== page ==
Aviator’s History given to Raise Awareness about Library Resources
Patricia Lynn, a local pilot, strapped on an aviator’s hat and goggles, tied a red scarf around her neck and wore a brown jacket Wednesday, in honor of the woman she was dressed to portray — celebrated aviator Amelia Earhart.
Lynn participated in Altrusa International of the Central Coast’s Amelia Earhart Day to educate children, garner patrons for the Orcutt Public Library and commemorate the 116th anniversary of Earhart’s birth on July 24, 1897.
The chairwoman of the Santa Maria chapter of the Ninety-Nines, an international organization for women aviators, Lynn shared a brief history of Earhart’s accomplishments to a sparse group of children and parents at the library.
Earhart was the first woman to fly unescorted across the Atlantic Ocean, and attempted to make a 29,000-mile flight around the world in what was her final journey of record on July 1, 1937.
Lynn read a letter from Earhart to her husband about her reasons for attempting the dangerous trip. “I want to do it because I want to do it,” Lynn recited. “Women must try to do things as men have tried. When they fail, their failure must be but a challenge to others.”
Lynn said as a girl she can remember watching, through a chain-link fence, as planes took off at the Santa Monica Airport. Aviation had been a family tradition. Her uncle, Willard Graves, graduated in the first class of a Hancock College flight school; but attracting women to aviation has been a challenge, Lynn said. “When somebody thinks of a pilot what do you think of,” she asked rhetorically. “We don’t want to be a dying generation,” she said.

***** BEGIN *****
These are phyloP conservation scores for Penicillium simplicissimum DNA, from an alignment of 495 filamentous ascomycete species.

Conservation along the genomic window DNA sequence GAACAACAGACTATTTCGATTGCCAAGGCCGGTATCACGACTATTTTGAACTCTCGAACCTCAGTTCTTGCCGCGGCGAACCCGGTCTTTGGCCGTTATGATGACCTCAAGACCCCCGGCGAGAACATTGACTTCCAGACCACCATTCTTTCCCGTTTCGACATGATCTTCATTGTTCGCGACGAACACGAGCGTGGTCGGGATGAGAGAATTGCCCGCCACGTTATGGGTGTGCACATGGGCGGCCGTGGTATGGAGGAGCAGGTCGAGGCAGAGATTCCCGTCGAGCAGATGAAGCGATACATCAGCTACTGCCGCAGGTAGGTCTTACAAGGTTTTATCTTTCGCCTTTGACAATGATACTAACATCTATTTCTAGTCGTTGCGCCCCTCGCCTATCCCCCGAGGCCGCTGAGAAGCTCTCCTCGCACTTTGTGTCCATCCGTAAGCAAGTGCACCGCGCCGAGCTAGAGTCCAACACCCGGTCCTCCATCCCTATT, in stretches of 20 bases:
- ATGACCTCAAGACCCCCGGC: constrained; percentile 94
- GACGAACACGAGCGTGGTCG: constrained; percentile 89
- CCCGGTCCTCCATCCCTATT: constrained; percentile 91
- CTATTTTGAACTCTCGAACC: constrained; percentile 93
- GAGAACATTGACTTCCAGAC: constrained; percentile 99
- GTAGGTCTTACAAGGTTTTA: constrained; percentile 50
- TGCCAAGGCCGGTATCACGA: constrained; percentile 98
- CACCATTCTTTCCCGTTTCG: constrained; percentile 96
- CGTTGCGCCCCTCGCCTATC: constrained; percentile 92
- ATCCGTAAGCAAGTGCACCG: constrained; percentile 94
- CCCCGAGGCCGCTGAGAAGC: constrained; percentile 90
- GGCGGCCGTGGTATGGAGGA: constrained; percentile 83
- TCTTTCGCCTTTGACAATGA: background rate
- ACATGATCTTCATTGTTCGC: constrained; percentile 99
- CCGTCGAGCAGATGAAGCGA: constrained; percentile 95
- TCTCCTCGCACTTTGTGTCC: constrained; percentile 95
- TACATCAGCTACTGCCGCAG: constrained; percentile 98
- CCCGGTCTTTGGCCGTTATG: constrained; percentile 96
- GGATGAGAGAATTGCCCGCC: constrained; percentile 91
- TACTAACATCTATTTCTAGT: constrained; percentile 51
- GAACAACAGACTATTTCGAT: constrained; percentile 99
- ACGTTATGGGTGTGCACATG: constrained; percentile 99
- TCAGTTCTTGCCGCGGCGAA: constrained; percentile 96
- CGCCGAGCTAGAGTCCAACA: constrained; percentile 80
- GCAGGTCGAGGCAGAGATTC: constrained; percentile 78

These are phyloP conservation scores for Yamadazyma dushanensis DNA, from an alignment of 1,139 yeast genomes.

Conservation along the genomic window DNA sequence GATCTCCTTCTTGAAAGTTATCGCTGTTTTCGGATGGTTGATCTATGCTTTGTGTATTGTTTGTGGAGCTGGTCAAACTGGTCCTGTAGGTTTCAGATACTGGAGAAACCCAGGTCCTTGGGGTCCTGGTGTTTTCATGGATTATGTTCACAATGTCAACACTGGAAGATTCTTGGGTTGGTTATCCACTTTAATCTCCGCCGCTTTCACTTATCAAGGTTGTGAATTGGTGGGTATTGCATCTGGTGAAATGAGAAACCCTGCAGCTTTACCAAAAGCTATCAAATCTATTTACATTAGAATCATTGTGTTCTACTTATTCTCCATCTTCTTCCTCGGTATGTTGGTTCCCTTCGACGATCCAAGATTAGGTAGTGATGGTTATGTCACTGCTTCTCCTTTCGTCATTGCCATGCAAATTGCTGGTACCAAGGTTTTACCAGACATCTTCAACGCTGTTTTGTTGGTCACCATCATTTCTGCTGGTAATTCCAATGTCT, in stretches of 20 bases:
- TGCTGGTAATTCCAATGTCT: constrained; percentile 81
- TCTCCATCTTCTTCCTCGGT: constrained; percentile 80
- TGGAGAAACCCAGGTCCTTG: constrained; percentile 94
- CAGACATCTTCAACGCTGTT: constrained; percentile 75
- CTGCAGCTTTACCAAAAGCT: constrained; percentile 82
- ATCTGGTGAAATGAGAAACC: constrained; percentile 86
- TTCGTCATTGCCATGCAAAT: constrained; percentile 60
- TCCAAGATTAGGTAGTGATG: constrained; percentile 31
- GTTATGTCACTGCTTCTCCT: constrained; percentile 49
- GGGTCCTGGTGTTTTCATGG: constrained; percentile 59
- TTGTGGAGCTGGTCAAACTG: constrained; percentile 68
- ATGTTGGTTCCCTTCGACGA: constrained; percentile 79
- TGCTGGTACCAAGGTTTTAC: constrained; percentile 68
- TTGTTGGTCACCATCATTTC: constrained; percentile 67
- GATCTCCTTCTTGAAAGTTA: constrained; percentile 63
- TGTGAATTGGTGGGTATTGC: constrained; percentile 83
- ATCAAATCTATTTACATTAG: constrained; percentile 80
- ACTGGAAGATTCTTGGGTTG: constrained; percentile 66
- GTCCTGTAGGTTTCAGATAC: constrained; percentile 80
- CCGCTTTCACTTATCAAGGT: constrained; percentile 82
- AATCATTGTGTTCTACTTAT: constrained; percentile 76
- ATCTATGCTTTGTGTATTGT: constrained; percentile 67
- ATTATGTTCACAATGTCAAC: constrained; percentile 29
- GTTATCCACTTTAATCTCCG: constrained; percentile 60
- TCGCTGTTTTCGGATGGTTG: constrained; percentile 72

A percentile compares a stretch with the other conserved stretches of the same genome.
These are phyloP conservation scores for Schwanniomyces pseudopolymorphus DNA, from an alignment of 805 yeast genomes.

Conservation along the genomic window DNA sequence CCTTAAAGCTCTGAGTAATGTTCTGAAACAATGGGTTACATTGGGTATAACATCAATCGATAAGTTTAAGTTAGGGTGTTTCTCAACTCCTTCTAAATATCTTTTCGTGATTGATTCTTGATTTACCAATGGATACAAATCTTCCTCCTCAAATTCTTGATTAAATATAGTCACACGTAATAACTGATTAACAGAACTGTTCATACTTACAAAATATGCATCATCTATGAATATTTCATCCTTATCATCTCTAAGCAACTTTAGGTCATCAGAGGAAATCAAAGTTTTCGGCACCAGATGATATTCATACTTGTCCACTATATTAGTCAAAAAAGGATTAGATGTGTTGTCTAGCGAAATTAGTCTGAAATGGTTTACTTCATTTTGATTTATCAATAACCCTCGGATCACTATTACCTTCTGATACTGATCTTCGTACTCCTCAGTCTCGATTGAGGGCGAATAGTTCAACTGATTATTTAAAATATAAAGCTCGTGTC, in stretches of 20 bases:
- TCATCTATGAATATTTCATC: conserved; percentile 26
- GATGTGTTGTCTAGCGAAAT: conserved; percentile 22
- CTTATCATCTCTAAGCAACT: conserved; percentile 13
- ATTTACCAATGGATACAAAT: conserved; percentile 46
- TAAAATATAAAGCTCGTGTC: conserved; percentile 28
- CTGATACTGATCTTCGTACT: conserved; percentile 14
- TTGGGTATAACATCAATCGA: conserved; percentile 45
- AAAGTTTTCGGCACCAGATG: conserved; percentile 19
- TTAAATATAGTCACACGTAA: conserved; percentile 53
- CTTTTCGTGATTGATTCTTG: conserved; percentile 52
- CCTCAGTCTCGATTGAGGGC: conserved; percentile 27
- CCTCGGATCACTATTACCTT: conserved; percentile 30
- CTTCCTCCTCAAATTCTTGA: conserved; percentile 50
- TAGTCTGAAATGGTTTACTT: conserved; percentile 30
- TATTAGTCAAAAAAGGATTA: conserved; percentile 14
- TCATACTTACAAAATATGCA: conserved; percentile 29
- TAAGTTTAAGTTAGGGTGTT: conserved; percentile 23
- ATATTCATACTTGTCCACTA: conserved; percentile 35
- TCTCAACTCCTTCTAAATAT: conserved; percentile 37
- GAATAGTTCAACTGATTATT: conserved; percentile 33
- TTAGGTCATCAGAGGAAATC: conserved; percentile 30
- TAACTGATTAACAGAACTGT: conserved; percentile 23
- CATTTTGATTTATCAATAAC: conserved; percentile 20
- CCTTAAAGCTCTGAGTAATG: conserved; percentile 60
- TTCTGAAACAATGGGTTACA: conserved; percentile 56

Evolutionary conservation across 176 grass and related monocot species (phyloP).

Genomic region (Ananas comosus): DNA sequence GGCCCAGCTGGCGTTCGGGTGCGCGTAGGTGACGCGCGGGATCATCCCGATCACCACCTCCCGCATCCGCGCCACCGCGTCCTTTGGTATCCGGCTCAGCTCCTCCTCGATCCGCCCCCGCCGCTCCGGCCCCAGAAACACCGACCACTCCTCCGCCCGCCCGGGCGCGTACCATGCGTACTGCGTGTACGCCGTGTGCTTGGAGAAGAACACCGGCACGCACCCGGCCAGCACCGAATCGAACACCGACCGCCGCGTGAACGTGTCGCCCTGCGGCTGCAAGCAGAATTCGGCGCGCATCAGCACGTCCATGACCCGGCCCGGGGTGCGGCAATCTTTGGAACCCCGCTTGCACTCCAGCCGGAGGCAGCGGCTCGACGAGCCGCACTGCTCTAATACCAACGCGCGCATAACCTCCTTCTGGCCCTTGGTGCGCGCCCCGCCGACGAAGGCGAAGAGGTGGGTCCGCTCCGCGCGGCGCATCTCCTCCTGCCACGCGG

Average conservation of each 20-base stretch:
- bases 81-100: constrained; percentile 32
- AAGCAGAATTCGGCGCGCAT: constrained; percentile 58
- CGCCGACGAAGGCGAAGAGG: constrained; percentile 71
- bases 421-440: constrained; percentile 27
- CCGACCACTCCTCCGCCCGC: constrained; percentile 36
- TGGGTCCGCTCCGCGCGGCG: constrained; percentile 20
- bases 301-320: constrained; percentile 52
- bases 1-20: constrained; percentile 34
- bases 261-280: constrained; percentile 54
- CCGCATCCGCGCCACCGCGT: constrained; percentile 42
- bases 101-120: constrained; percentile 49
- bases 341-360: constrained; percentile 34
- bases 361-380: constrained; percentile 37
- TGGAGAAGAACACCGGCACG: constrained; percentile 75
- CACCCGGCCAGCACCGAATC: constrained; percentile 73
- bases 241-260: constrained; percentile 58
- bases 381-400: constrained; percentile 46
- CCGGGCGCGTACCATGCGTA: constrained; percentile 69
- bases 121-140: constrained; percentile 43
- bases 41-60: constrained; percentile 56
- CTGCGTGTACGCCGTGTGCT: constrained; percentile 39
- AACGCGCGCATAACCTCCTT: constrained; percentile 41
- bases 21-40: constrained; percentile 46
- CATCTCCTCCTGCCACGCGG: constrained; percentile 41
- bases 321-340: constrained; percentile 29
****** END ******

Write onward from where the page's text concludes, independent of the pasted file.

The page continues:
Melinda Aguirre, a former president of the Central Coast Altrusa organization, said promoting achievement for women is a message that closely aligns with the original mission of Altrusa International. She said the organization was founded in 1917 to serve women, and it did not include male members until the 1980s. Aguirre said she was researching potential events to raise awareness about library resources, when she came across a calendar showing Earhart’s birthday. “It sort of all tied in,” she said.